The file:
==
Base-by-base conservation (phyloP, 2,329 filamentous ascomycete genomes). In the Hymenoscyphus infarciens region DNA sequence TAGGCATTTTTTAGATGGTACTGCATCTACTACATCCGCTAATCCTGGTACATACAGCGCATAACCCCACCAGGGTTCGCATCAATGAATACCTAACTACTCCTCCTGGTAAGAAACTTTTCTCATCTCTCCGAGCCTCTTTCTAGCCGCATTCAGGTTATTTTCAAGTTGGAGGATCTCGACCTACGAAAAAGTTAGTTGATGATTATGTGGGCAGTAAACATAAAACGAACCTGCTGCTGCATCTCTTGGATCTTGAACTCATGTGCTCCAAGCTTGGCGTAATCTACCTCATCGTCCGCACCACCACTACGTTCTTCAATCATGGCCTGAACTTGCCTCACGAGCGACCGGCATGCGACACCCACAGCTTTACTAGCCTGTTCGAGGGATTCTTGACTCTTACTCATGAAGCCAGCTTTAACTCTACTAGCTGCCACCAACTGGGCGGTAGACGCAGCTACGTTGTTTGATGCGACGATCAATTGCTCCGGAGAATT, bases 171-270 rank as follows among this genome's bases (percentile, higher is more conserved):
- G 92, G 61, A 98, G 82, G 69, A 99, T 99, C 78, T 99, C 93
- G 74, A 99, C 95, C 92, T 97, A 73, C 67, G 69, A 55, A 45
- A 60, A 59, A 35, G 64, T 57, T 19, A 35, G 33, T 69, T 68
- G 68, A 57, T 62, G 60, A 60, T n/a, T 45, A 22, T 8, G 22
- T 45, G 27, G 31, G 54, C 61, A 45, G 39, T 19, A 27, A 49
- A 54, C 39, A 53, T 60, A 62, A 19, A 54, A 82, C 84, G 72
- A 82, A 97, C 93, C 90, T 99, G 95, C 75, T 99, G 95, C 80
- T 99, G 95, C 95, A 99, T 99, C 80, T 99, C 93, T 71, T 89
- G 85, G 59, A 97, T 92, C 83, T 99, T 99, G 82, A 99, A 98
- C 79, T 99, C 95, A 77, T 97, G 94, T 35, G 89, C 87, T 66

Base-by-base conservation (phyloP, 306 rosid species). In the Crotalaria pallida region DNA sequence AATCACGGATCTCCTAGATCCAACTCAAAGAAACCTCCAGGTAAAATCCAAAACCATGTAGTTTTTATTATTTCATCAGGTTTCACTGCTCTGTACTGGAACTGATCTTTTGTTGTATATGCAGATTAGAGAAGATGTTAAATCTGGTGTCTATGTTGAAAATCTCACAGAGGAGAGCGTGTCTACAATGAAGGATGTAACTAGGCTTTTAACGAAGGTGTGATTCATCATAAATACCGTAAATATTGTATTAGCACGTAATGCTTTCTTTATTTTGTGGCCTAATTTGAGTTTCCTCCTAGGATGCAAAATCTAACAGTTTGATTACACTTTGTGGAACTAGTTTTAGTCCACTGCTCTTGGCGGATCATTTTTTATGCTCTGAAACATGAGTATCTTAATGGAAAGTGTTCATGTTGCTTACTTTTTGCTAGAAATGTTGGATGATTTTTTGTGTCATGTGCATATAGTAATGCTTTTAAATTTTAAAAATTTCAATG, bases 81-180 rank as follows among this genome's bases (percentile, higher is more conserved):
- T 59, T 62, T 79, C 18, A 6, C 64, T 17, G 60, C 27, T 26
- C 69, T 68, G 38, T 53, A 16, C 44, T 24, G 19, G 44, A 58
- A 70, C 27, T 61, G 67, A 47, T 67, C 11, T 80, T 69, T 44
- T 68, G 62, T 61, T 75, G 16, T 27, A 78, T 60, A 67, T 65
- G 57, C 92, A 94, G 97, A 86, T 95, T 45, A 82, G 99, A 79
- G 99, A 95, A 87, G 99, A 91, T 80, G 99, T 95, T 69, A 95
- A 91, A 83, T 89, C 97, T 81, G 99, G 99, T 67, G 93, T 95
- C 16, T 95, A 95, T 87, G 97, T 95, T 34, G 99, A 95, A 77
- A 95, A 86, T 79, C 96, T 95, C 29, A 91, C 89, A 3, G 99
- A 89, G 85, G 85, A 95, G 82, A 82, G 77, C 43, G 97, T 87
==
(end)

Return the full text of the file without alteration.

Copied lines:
Base-by-base conservation (phyloP, 2,329 filamentous ascomycete genomes). In the Hymenoscyphus infarciens region DNA sequence TAGGCATTTTTTAGATGGTACTGCATCTACTACATCCGCTAATCCTGGTACATACAGCGCATAACCCCACCAGGGTTCGCATCAATGAATACCTAACTACTCCTCCTGGTAAGAAACTTTTCTCATCTCTCCGAGCCTCTTTCTAGCCGCATTCAGGTTATTTTCAAGTTGGAGGATCTCGACCTACGAAAAAGTTAGTTGATGATTATGTGGGCAGTAAACATAAAACGAACCTGCTGCTGCATCTCTTGGATCTTGAACTCATGTGCTCCAAGCTTGGCGTAATCTACCTCATCGTCCGCACCACCACTACGTTCTTCAATCATGGCCTGAACTTGCCTCACGAGCGACCGGCATGCGACACCCACAGCTTTACTAGCCTGTTCGAGGGATTCTTGACTCTTACTCATGAAGCCAGCTTTAACTCTACTAGCTGCCACCAACTGGGCGGTAGACGCAGCTACGTTGTTTGATGCGACGATCAATTGCTCCGGAGAATT, bases 171-270 rank as follows among this genome's bases (percentile, higher is more conserved):
- G 92, G 61, A 98, G 82, G 69, A 99, T 99, C 78, T 99, C 93
- G 74, A 99, C 95, C 92, T 97, A 73, C 67, G 69, A 55, A 45
- A 60, A 59, A 35, G 64, T 57, T 19, A 35, G 33, T 69, T 68
- G 68, A 57, T 62, G 60, A 60, T n/a, T 45, A 22, T 8, G 22
- T 45, G 27, G 31, G 54, C 61, A 45, G 39, T 19, A 27, A 49
- A 54, C 39, A 53, T 60, A 62, A 19, A 54, A 82, C 84, G 72
- A 82, A 97, C 93, C 90, T 99, G 95, C 75, T 99, G 95, C 80
- T 99, G 95, C 95, A 99, T 99, C 80, T 99, C 93, T 71, T 89
- G 85, G 59, A 97, T 92, C 83, T 99, T 99, G 82, A 99, A 98
- C 79, T 99, C 95, A 77, T 97, G 94, T 35, G 89, C 87, T 66

Base-by-base conservation (phyloP, 306 rosid species). In the Crotalaria pallida region DNA sequence AATCACGGATCTCCTAGATCCAACTCAAAGAAACCTCCAGGTAAAATCCAAAACCATGTAGTTTTTATTATTTCATCAGGTTTCACTGCTCTGTACTGGAACTGATCTTTTGTTGTATATGCAGATTAGAGAAGATGTTAAATCTGGTGTCTATGTTGAAAATCTCACAGAGGAGAGCGTGTCTACAATGAAGGATGTAACTAGGCTTTTAACGAAGGTGTGATTCATCATAAATACCGTAAATATTGTATTAGCACGTAATGCTTTCTTTATTTTGTGGCCTAATTTGAGTTTCCTCCTAGGATGCAAAATCTAACAGTTTGATTACACTTTGTGGAACTAGTTTTAGTCCACTGCTCTTGGCGGATCATTTTTTATGCTCTGAAACATGAGTATCTTAATGGAAAGTGTTCATGTTGCTTACTTTTTGCTAGAAATGTTGGATGATTTTTTGTGTCATGTGCATATAGTAATGCTTTTAAATTTTAAAAATTTCAATG, bases 81-180 rank as follows among this genome's bases (percentile, higher is more conserved):
- T 59, T 62, T 79, C 18, A 6, C 64, T 17, G 60, C 27, T 26
- C 69, T 68, G 38, T 53, A 16, C 44, T 24, G 19, G 44, A 58
- A 70, C 27, T 61, G 67, A 47, T 67, C 11, T 80, T 69, T 44
- T 68, G 62, T 61, T 75, G 16, T 27, A 78, T 60, A 67, T 65
- G 57, C 92, A 94, G 97, A 86, T 95, T 45, A 82, G 99, A 79
- G 99, A 95, A 87, G 99, A 91, T 80, G 99, T 95, T 69, A 95
- A 91, A 83, T 89, C 97, T 81, G 99, G 99, T 67, G 93, T 95
- C 16, T 95, A 95, T 87, G 97, T 95, T 34, G 99, A 95, A 77
- A 95, A 86, T 79, C 96, T 95, C 29, A 91, C 89, A 3, G 99
- A 89, G 85, G 85, A 95, G 82, A 82, G 77, C 43, G 97, T 87